Nothing Phone (2a) review: greater than the sum of its parts

Pared back plastic matched with plenty of style – can the Nothing Phone (2a) out-fun the Pixel 7a and take the midrange crown?

Photos of the Nothing Phone (2a) Android smartphone
(Image: © Basil Kronfli)

Digital Camera World Verdict

Nothing isn't swinging for a do-it-all home run with the Phone (2a) like it did with its debut. Instead, the (2a) is a pared-back plastic phone at a lower price with clear compromises, including no wireless charging and downgraded camera specs. With a great screen, respectable picture quality, and standout style, though, while the (2a) is far from perfect, it's still competitive if you're buying what Nothing's selling: an experience over a standout individual feature.


  • +

    Fun, original styling

  • +

    Great interface experience

  • +

    A great screen for the price

  • +

    Day-long battery life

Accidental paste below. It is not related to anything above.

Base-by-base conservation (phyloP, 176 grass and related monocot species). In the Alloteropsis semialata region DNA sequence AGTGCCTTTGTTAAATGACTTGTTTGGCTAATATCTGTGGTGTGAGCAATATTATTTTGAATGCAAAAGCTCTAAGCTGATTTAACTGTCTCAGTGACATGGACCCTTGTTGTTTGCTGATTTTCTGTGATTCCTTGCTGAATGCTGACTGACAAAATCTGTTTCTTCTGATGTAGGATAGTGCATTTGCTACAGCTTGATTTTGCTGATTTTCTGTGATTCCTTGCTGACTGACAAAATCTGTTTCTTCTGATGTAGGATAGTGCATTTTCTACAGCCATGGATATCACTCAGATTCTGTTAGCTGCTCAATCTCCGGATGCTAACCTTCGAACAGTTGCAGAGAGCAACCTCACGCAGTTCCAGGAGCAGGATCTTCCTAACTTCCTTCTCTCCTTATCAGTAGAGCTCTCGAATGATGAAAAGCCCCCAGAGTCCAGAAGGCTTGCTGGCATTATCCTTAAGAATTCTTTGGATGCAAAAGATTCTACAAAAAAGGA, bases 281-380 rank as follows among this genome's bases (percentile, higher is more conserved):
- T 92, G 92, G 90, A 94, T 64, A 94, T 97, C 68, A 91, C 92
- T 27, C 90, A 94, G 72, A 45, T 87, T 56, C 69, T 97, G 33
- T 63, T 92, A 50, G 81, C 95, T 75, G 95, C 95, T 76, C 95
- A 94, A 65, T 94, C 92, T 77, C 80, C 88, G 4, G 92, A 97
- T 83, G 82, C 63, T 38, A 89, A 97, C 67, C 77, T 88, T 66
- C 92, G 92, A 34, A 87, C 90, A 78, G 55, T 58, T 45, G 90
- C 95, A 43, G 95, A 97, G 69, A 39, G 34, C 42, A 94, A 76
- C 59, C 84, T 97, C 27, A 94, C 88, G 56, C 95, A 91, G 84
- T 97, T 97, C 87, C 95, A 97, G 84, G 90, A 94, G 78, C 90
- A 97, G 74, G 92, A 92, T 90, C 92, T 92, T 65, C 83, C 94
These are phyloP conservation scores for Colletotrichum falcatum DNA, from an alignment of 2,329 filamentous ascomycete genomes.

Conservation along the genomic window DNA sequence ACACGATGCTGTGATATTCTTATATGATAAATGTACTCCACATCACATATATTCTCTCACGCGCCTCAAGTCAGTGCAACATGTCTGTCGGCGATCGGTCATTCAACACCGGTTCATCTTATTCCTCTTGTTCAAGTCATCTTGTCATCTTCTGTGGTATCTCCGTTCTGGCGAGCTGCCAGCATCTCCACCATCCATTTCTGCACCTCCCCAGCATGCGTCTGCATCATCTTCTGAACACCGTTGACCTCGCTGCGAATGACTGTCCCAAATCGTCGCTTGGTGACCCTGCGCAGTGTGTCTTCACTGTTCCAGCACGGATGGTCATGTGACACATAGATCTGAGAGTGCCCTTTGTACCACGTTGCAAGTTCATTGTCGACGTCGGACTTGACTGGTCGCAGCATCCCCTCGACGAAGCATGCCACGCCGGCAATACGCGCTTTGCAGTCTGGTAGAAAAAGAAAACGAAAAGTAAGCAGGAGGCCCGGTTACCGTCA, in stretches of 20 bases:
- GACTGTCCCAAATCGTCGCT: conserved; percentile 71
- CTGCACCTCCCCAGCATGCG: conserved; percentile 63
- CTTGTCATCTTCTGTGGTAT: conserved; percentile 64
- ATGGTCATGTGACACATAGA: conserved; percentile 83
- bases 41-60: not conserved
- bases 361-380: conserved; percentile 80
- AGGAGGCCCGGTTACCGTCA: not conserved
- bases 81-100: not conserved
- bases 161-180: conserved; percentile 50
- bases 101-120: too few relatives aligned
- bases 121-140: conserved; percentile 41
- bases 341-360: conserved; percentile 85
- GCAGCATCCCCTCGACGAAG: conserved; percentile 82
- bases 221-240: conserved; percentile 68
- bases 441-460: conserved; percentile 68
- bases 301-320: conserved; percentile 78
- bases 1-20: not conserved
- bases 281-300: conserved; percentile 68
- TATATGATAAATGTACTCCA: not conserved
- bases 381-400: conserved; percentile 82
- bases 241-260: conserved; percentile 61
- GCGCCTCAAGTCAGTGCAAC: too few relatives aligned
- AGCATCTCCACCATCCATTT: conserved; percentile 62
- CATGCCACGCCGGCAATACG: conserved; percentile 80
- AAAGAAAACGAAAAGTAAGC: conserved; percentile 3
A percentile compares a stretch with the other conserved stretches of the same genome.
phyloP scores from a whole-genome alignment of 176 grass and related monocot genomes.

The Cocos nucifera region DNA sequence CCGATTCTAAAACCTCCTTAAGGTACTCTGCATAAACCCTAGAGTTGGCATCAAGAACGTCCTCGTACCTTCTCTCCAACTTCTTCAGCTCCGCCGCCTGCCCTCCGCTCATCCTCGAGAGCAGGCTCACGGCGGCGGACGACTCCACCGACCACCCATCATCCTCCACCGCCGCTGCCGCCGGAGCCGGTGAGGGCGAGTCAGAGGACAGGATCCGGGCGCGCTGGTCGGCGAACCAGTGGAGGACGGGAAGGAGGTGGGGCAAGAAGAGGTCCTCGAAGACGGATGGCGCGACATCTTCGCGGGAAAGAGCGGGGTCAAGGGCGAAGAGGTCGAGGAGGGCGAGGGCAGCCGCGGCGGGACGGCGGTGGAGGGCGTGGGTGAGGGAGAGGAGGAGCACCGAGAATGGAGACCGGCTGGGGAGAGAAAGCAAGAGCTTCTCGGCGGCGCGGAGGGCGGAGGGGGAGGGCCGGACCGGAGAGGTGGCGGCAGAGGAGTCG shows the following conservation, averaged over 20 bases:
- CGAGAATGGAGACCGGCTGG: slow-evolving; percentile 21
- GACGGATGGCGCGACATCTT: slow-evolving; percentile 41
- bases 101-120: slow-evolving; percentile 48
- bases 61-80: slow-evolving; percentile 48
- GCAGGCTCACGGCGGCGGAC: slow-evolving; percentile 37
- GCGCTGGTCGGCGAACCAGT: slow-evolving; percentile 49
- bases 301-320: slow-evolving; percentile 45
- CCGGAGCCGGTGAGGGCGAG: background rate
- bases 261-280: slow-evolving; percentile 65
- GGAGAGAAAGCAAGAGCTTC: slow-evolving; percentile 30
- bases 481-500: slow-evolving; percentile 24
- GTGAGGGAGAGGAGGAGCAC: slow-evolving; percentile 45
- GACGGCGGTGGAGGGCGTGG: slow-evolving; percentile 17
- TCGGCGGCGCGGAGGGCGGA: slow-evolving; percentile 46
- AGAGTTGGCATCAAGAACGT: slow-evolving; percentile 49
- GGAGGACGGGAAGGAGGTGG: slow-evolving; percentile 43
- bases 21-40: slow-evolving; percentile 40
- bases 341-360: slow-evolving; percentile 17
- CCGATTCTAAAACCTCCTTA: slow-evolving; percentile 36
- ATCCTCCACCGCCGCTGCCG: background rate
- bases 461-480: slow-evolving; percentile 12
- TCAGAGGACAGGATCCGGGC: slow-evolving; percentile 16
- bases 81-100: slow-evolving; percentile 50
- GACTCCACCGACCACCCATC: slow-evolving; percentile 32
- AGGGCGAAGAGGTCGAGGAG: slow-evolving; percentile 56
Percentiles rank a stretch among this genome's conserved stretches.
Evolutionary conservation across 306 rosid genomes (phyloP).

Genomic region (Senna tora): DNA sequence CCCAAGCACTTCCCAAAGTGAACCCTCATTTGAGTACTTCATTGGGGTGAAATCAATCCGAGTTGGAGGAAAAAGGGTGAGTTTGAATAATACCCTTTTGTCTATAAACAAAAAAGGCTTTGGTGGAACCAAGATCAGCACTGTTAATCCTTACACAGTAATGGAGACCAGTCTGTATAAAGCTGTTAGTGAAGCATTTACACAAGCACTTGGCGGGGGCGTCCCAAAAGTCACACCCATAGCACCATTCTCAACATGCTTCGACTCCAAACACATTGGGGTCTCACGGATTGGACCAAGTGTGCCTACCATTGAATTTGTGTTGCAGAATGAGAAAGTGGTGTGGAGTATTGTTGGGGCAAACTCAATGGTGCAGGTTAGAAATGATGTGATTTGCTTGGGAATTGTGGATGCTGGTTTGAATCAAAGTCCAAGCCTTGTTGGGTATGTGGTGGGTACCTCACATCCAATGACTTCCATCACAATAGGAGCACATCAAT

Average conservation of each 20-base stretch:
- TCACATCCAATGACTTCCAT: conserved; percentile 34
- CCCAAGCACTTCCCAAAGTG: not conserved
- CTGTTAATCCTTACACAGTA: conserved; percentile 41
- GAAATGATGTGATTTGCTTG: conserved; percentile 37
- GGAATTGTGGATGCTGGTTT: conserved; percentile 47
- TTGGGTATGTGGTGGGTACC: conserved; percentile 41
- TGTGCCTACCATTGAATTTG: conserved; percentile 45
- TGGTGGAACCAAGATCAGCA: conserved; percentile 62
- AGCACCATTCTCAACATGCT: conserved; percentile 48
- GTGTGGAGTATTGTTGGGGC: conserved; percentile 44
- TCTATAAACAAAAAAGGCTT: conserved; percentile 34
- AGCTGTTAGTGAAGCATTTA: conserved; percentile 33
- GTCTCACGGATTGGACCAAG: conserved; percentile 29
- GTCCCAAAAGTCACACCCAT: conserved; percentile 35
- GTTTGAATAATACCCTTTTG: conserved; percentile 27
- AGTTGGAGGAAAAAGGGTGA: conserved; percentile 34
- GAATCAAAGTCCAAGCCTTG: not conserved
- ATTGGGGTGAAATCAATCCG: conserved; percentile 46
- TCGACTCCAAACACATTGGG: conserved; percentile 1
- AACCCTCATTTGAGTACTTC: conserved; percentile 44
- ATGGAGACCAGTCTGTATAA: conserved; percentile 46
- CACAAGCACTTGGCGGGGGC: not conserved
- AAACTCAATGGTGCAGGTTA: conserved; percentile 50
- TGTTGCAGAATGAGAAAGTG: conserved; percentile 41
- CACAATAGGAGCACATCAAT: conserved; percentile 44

• -

    Misses out on wireless charging

  • -

    Hit-and-miss HDR processing

  • -

    Photos can be slow to capture

  • -

    Camera placement invites finger photobombing

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If you want a fun smartphone on a budget, the Nothing Phone (2a) could be a winner. Sitting beneath the Phone (2) in Nothing's roster, it combines a pared-back take on the firm's glyph lighting around the back – introduced on the Nothing Phone (1) – with the dot matrix UI that's been cooking at Nothing HQ over the last couple of years, matched with blippy ring tones aplenty and an iPhone-like silhouette.

The lowest-cost phone from the London-based firm, Nothing has cut back in a few areas beyond the glyph lights with the (2a). It misses out on wireless charging, a glass and metal design, and its camera specs are more modest than those of the Phone (1) and (2). Getting into a few specifics, it packs a Samsung sensor for the main camera, and the ultra-wide camera lens doesn't sport autofocus.

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Basil Kronfli

Basil Kronfli is a freelance technology journalist, consultant, and content creator. He trained in graphic design and started his career at Canon Europe before moving into journalism. Basil is also experienced in video production, independently running the YouTube channel TechEdit, and during his time at Future, he worked alongside the Digital Camera World team as a senior video producer.